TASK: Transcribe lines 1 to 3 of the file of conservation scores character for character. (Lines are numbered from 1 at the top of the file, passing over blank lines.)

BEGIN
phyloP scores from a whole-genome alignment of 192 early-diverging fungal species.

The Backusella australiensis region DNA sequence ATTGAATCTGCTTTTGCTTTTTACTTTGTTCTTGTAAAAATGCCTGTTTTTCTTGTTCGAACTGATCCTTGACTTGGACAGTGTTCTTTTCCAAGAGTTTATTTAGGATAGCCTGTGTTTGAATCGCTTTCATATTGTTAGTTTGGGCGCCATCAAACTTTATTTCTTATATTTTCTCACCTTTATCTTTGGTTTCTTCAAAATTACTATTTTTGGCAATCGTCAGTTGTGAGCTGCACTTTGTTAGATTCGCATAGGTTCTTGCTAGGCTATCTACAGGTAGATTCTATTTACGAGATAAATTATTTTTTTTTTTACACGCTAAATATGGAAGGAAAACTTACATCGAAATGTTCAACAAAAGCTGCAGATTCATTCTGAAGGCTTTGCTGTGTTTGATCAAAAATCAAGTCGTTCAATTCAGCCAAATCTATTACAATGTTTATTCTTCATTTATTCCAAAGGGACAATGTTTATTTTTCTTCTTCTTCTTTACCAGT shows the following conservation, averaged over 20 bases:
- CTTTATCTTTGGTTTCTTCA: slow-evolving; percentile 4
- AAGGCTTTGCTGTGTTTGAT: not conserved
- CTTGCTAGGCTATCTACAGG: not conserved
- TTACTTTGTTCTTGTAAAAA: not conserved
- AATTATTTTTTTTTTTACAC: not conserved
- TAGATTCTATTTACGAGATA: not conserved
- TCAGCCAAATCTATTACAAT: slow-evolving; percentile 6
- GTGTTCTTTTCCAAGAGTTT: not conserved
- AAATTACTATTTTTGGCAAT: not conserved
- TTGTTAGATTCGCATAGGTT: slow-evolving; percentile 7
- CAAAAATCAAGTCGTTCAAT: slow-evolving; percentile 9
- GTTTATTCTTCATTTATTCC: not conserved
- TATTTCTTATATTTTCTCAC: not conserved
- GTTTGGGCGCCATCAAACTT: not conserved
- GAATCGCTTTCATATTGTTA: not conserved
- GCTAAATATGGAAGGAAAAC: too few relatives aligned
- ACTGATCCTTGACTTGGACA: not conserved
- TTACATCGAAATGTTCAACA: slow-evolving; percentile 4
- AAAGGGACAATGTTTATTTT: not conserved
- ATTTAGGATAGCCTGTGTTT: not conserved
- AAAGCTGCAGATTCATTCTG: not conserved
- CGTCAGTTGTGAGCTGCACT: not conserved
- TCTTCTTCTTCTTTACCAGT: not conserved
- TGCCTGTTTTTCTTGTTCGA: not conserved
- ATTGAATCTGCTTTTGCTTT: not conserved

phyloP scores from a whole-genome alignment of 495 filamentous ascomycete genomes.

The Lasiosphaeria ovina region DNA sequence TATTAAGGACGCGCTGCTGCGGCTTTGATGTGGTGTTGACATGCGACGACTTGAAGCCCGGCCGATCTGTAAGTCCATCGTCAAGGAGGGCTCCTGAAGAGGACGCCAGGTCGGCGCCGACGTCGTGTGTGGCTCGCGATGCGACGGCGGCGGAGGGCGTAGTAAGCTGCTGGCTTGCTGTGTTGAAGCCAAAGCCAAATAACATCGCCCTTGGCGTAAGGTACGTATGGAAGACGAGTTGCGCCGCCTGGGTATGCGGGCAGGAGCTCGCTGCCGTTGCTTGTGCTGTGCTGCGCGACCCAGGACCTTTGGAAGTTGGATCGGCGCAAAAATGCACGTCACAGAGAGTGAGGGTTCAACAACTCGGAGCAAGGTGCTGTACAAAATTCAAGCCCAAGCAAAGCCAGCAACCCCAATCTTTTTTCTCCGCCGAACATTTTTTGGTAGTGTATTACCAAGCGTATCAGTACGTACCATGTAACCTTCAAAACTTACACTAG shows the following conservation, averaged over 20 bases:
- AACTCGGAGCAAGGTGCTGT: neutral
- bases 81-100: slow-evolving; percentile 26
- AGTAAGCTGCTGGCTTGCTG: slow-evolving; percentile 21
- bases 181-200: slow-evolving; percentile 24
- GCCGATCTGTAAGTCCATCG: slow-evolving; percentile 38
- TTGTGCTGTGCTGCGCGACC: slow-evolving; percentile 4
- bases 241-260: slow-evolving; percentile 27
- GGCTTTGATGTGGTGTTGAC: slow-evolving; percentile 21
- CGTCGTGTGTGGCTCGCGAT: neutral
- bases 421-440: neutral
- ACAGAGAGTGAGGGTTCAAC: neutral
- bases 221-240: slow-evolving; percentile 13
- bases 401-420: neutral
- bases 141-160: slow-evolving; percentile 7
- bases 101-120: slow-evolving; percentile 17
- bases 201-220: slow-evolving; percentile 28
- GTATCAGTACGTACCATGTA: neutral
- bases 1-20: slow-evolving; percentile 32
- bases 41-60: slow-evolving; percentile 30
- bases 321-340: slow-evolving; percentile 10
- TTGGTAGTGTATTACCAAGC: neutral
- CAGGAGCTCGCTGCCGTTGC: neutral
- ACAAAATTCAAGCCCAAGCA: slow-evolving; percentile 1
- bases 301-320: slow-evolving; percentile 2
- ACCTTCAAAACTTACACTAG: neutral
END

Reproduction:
phyloP scores from a whole-genome alignment of 192 early-diverging fungal species.

The Backusella australiensis region DNA sequence ATTGAATCTGCTTTTGCTTTTTACTTTGTTCTTGTAAAAATGCCTGTTTTTCTTGTTCGAACTGATCCTTGACTTGGACAGTGTTCTTTTCCAAGAGTTTATTTAGGATAGCCTGTGTTTGAATCGCTTTCATATTGTTAGTTTGGGCGCCATCAAACTTTATTTCTTATATTTTCTCACCTTTATCTTTGGTTTCTTCAAAATTACTATTTTTGGCAATCGTCAGTTGTGAGCTGCACTTTGTTAGATTCGCATAGGTTCTTGCTAGGCTATCTACAGGTAGATTCTATTTACGAGATAAATTATTTTTTTTTTTACACGCTAAATATGGAAGGAAAACTTACATCGAAATGTTCAACAAAAGCTGCAGATTCATTCTGAAGGCTTTGCTGTGTTTGATCAAAAATCAAGTCGTTCAATTCAGCCAAATCTATTACAATGTTTATTCTTCATTTATTCCAAAGGGACAATGTTTATTTTTCTTCTTCTTCTTTACCAGT shows the following conservation, averaged over 20 bases:
- CTTTATCTTTGGTTTCTTCA: slow-evolving; percentile 4